Outcome of Staphylococcus aureus Bacteremia according to compliance with infectious diseases specialist recommendations: experience with 253 patients
The impact of infectious disease specialist involvement on the clinical outcome of hospitalized patients has been inadequately studied. To determine whether recommendations of infectious disease specialists affect the clinical outcome of hospitalized patients with Staphylococcus aureus bacteremia (SAB), we identified, evaluated, and examined all hospitalized patients with SAB at our institution during a 25 month period, offered our management recommendations to the patients' physicians, and then assessed the clinical outcome both of patients in whom our consultative advice was followed and those in whom our advice was not heeded. Two hundred fifty-three patients were enrolled in the study and followed for 12 weeks after the first positive blood culture. Our management advice was followed in 116 patients (46%) and completely or partially ignored in 137 patients (54%). Reasons for failure to follow the recommendations of the infectious disease team included failure to obtain echocardiography(107 patients), failure to remove an intravascular focus of infection (25 patients), failure to obtain surveillance blood cultures (2 patients), or treatment for longer than our recommended duration of therapy (3 patients). The clinical characteristics of the patients in whom recommendations were followed were similar to those patients in whom recommendations were not followed. Patients in whom our recommendations were followed were less likely to relapse with S. aureus infection (p=0.01), despite significantly more metastatic infections at the outset of therapy. These findings suggest that infectious disease specialist involvement can improve the clinical outcome of patients with S. aureus bacteremia.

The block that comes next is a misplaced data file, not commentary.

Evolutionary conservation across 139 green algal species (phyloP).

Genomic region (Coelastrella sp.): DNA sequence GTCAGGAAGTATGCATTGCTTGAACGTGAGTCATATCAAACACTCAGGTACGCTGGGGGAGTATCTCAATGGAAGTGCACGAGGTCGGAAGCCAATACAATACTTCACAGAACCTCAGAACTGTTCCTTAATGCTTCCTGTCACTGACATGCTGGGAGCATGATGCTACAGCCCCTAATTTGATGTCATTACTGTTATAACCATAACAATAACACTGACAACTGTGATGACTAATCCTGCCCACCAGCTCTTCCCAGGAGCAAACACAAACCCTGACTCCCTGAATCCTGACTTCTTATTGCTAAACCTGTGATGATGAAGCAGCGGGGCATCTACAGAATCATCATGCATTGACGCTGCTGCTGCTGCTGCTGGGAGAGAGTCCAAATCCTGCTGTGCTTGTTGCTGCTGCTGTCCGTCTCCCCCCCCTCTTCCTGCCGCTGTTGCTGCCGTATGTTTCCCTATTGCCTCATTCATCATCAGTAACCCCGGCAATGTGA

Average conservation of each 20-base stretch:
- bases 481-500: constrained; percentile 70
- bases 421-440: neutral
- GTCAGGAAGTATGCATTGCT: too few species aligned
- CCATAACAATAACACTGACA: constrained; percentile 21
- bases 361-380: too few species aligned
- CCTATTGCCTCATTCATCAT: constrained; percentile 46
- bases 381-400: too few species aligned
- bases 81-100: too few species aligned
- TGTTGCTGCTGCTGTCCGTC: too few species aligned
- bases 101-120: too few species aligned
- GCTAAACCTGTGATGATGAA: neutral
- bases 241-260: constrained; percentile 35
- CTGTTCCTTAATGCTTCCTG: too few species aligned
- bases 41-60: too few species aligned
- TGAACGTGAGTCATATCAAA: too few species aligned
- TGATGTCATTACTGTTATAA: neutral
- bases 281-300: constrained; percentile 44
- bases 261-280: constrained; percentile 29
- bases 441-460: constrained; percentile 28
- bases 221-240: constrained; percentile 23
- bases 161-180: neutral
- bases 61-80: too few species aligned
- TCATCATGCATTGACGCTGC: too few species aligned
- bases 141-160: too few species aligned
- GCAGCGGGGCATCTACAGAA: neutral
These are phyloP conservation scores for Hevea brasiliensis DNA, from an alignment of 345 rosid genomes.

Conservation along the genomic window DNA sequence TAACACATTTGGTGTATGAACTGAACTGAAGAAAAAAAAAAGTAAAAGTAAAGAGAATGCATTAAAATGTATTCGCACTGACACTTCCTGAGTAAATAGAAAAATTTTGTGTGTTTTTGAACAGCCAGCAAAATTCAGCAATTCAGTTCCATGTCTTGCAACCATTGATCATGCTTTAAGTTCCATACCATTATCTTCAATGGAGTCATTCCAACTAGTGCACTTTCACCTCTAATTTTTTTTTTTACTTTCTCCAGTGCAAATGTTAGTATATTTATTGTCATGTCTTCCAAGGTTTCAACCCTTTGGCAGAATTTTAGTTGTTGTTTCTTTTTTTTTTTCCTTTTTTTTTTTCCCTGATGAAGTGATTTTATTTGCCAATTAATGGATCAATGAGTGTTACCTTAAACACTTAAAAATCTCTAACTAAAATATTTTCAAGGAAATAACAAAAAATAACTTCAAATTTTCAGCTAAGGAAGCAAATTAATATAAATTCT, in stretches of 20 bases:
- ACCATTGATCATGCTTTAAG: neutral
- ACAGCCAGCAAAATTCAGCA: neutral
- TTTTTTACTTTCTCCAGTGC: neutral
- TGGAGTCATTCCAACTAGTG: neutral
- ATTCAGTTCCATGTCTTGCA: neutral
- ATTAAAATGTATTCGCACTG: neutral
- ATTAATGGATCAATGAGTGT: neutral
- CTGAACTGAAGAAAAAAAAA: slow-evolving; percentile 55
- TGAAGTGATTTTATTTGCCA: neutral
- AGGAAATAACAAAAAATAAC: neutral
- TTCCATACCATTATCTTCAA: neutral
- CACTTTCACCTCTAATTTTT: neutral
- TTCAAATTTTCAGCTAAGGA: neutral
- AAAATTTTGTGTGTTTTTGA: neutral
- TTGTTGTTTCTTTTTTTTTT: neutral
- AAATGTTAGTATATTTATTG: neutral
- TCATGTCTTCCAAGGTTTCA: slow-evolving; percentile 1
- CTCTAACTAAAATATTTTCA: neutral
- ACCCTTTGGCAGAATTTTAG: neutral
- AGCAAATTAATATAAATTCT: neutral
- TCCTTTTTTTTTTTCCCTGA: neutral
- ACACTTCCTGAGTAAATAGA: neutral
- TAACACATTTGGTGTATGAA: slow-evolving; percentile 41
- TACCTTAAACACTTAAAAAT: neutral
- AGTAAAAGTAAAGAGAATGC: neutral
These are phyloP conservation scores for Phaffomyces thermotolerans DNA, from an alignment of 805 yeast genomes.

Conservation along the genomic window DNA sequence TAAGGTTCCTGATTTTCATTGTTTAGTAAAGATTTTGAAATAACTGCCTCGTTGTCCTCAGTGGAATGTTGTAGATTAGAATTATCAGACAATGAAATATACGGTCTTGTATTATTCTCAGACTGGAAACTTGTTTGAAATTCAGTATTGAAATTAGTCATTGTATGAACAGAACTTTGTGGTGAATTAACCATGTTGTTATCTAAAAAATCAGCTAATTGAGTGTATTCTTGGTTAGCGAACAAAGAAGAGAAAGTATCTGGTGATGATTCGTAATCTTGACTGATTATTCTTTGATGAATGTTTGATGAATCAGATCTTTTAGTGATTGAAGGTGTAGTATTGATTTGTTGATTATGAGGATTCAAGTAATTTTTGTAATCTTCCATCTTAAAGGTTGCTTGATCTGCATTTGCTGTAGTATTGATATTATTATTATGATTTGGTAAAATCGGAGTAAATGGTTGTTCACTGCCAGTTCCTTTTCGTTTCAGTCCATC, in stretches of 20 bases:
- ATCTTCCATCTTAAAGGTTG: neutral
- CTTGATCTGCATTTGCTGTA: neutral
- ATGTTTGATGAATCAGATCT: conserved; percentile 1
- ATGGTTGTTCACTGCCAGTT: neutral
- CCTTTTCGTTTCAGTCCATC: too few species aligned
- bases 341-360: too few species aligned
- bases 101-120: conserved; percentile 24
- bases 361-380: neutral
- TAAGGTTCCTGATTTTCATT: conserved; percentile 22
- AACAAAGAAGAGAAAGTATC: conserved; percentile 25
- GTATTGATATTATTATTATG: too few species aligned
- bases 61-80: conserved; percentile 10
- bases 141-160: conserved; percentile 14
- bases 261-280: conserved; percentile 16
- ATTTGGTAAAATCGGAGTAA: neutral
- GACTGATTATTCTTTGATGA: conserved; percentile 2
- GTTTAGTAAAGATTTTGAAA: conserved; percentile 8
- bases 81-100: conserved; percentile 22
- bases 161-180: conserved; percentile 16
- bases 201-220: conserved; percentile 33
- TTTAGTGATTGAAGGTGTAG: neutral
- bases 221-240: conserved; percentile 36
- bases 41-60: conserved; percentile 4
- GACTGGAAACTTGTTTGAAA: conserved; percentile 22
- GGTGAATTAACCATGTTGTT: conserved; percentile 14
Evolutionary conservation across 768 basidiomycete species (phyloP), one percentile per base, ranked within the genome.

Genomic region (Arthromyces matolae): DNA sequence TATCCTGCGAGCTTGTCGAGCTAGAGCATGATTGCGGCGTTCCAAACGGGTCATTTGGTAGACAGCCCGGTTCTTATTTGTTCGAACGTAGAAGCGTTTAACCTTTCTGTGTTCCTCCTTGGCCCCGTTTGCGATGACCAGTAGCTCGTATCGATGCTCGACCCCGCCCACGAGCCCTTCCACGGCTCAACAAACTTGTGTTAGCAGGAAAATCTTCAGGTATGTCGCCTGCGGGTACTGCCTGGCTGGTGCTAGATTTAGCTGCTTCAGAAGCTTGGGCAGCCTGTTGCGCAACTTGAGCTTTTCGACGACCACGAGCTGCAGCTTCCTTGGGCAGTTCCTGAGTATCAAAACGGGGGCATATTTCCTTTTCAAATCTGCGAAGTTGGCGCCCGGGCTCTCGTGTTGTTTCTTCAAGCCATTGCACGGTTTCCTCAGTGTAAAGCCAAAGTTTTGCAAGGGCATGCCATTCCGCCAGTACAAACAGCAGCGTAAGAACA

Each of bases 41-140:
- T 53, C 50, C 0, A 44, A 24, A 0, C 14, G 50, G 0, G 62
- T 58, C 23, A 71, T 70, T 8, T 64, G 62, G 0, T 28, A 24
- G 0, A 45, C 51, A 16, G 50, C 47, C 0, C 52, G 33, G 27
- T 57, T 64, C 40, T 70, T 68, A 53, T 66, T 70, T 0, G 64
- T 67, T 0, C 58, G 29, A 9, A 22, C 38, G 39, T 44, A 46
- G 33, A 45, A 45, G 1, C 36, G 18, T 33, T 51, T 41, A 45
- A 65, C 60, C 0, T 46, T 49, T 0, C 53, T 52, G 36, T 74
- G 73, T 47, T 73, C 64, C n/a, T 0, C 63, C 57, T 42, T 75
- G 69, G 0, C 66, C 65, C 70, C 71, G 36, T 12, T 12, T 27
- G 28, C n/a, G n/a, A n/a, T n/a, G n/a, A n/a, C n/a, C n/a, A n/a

Fowler, V; Sexton, D; Kong, L; Gopal, A; Gottlieb, G; Scott McClelland, R; Ralph Corey, G
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